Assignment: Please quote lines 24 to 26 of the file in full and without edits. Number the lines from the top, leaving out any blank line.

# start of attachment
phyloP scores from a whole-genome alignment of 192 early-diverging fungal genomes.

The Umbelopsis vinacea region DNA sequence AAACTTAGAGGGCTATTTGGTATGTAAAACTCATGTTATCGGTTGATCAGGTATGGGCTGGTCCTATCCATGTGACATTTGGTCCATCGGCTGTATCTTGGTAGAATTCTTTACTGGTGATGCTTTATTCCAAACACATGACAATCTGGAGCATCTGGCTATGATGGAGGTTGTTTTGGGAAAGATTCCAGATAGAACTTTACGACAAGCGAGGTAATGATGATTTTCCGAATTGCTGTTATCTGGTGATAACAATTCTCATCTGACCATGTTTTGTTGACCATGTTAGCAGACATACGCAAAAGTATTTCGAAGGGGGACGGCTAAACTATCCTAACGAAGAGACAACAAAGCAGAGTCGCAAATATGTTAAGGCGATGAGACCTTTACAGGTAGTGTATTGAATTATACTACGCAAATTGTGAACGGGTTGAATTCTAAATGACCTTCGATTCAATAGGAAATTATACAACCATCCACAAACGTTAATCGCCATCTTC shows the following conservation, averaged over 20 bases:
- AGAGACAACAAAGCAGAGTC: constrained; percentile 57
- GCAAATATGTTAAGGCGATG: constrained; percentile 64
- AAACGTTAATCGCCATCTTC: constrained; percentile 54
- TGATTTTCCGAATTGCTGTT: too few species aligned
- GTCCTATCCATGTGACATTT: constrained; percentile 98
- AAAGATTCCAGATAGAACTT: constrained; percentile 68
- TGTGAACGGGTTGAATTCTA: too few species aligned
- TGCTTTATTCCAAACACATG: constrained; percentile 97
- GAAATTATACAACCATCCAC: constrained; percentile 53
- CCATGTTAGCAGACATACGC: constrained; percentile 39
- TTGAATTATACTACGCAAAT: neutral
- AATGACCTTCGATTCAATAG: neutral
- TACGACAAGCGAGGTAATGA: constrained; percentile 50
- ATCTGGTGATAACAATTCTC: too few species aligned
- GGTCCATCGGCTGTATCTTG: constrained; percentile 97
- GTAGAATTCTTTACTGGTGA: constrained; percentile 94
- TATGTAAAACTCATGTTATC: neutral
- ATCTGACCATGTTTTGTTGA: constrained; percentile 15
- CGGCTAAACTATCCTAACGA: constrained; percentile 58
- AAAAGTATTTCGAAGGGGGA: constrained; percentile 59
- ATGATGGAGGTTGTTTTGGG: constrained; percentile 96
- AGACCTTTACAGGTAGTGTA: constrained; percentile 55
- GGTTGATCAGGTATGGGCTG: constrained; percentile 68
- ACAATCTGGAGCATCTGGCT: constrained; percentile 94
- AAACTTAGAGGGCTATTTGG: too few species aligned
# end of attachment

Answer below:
- AGACCTTTACAGGTAGTGTA: constrained; percentile 55
- GGTTGATCAGGTATGGGCTG: constrained; percentile 68
- ACAATCTGGAGCATCTGGCT: constrained; percentile 94